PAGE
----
Family’s belongings, including oxen and oxcart, were transported by riverboat to western Wisconsin.
My great-grandparents, John and Rebecca, in 1868 came to western Wisconsin in this land of opportunity. The only transportation option from Stillwater, Minnesota, to St. Croix Falls, Wisconsin, was the packet boats. Their oxen, oxcarts, hay and feed, tools and all of their personal belongings were on the lower deck of the riverboat, The Nellie Kent.
John Lumsden and Rebecca Densmore had emigrated from Scotland several years before and were married in Nova Scotia. Then they moved to Ontario. They must have had a very strong desire to come to the United States. Perhaps they heard of land in Polk County, Wisconsin: almost the entire county was once owned by Gen. Caleb Cushing, a Civil-War-veteran-turned-land-speculator. In 1868, he was involved in Massachusetts politics, but he was also the president of the Great European-American Emigration Land Co. His advertisements were probably instrumental in convincing people to settle in Wisconsin.
First John and Rebecca traveled by boat on Lake Huron, then by riverboats on the Illinois, Mississippi and St. Croix Rivers. At the time, these hardy souls had two sons, ages 13 and 5, a daughter, who would become my grandmother, 10, and a baby girl only 6 weeks old. Great-Grandmother must have been very brave to attempt such a trip, but she probably didn't have a choice in the matter.
Four families traveled together to settle in the same area. When they arrived at St. Croix Falls, Wisconsin, they went by oxcart north along the St. Croix River to where they were homesteading. They lived in tents while the four families helped one another build log cabins. Two of the men had been there the winter before, but the ground, covered with snow, didn't show its poor condition. They'd gone back to Ontario and said, "There's plenty of land." In time they discovered that the land was not rich and fertile in that location. That area today is known as "The Barrens." The sandy soil is OK for producing jack pine, but not for farming. The families moved a few miles to the southeast, where the soil is a rich loam.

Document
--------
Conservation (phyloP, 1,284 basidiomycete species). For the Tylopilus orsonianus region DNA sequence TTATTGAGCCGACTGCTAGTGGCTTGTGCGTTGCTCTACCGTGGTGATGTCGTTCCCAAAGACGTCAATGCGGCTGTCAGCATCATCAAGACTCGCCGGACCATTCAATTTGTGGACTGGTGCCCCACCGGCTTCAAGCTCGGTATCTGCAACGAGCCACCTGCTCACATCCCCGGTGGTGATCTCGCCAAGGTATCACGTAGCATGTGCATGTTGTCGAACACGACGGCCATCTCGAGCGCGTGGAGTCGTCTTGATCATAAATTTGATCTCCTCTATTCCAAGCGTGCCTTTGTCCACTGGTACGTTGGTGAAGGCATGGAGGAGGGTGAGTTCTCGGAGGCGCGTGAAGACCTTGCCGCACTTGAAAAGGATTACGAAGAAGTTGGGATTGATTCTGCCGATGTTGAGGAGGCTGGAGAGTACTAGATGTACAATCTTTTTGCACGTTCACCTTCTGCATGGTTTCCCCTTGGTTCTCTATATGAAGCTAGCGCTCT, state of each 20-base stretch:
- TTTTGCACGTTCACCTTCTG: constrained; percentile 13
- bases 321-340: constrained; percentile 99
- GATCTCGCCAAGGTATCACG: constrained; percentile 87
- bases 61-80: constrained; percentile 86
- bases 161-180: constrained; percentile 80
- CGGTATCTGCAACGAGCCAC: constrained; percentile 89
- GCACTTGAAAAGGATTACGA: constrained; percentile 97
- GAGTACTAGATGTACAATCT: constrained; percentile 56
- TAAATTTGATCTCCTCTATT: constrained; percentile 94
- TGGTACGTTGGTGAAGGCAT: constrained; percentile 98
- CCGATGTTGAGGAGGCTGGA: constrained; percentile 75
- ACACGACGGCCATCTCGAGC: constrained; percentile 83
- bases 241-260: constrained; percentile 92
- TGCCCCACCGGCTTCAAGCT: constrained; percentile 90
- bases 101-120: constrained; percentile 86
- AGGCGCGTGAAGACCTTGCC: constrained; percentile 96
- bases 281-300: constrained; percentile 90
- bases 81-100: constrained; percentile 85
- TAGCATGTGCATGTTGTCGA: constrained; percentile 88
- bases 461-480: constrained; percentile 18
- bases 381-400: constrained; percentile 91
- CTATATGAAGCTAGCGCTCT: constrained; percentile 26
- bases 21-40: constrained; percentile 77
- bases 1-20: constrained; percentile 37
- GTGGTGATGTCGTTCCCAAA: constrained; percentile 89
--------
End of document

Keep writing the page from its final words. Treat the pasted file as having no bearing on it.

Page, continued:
Life must have been very hard in the new state of Wisconsin – the little towns were not nearby. Timber had to be cut for new houses and firewood, which was needed for warmth in the dreadfully cold winters. They raised sheep and carded and spun wool. They knitted mittens, sweaters, stockings and socks. They had to make candles and soap and bake bread; clothes had to be scrubbed on a washboard.
When they went to a town to buy flour, sugar, material and other necessities such as kerosene, nails and tools, they used their trusty ox team and oxcart. It was a long day's trip.
Circle Pines, Minnesota
Back in 1955 a call went out from the editors of the then CAPPER’s Weekly asking for readers to send in articles on true pioneers. Hundreds of letters came pouring in from early settlers and their children, many now in their 80s and 90s, and from grandchildren of settlers, all with tales to tell. So many articles were received that a decision was made to create a book, and in 1956, the first My Folks title – My Folks Came in a Covered Wagon – hit the shelves. Nine other books have since been published in the My Folks series, all filled to the brim with true tales from CAPPER’s readers, and we are proud to make those stories available to our growing online community.
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